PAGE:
A study co-authored by Diogo Santos-Pata, a senior scientist at Duke Kunshan University, has shed light on the way we learn.
Published in the science journal Current Biology, the research examined how the hippocampus and cortex areas of the brain work together, particularly during the replay of experiences in our minds, and how this synchronization might be crucial for learning new information.
“Our findings provide insights into the neural processes that underlie learning, potentially leading to better strategies for enhancing memory and learning abilities in both animals and humans,” said Santos-Pata, from the Duke Institute for Brain Sciences at DKU.
Santos-Pata worked with Caswell Barry, a professor at University College London, and Freyja Ólafsdóttir, a professor at Donders Institute in the Netherlands and principal investigator on the study. They trained rats to explore and navigate new environments and watched how brain cells in the cortex, the outer layer of the brain, and hippocampus, an inner section of the brain, were activated. The study revealed that a subset of neurons in the cortex were strongly linked to a group of neurons in the hippocampus, and their co-activation appeared to play a role in learning. They also observed a link between the timing of certain brain activities and the learning process.
“The findings suggest that our brains have a specific mechanism, involving coordination between these brain regions, that helps us learn and remember new things,” said Santos-Pata. “It appears that when certain brain cells are in sync with each other, especially during offline thinking, it supports the learning process.”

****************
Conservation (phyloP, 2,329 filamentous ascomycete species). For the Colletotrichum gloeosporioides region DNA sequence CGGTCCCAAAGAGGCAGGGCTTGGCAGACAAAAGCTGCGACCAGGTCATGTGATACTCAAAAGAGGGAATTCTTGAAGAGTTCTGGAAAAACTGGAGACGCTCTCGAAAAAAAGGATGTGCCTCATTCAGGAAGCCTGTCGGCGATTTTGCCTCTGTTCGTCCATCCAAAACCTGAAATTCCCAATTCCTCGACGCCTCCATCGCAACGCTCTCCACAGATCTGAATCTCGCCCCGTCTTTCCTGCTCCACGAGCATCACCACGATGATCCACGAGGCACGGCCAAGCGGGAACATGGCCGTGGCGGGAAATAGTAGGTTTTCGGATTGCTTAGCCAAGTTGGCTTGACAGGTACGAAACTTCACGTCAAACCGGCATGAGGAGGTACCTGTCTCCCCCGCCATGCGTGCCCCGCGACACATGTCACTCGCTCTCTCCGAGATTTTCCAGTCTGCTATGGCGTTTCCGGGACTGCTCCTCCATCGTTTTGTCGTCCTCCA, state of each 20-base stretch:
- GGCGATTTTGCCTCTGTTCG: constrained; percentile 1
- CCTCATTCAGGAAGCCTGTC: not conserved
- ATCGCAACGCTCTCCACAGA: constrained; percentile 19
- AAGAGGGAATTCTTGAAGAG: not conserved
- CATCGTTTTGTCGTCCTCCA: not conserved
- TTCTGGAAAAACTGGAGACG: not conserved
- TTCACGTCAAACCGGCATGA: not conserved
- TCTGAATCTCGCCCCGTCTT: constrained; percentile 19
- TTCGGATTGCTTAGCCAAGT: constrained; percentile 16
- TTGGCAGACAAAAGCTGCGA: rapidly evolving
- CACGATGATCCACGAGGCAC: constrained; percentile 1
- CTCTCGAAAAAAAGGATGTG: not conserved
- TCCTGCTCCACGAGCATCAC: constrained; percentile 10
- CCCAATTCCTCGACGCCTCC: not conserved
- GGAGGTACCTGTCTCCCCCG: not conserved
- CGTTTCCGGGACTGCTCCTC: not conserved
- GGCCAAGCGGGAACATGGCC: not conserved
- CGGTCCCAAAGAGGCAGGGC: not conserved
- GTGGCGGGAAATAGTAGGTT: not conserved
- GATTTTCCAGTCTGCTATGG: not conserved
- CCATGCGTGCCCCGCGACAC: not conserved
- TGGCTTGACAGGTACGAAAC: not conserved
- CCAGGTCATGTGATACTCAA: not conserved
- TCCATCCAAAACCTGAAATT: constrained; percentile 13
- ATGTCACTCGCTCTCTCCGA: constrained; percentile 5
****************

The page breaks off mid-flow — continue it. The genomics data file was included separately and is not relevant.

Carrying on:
Their observations also revealed that a particular type of brain wave called theta oscillations played a significant role in this process, “seeming to act like a coordinating signal, ensuring that the brain cells in the cortex and hippocampus worked together effectively,” he added.
When these brain cells were in sync with theta oscillations, it enhanced the rats’ ability to learn, suggesting that they could be a key part of how brains support the learning process.
“This could have implications for developing strategies to improve memory and learning in both animals and humans,” he said.
The research could advance knowledge of how to improve cognitive rehabilitation for people with memory issues and contribute to understanding and treating neurological disorders like Alzheimer’s disease, according to Santos-Pata. It could also inspire advancements in neurotechnology and brain-computer interfaces and provide valuable insights into psychology and cognitive processes, potentially reshaping our understanding of memory and learning, he added.
Santos-Pata is currently working with Sze Chai Kwok, associate professor of cognitive neuroscience at DKU, on similar research focused on Chinese hospital patients with epilepsy. This new study will “enable us to investigate how the human brain learns, forms memories, and how sleep mediates the storage of experiences and information into long-term memories,” he said.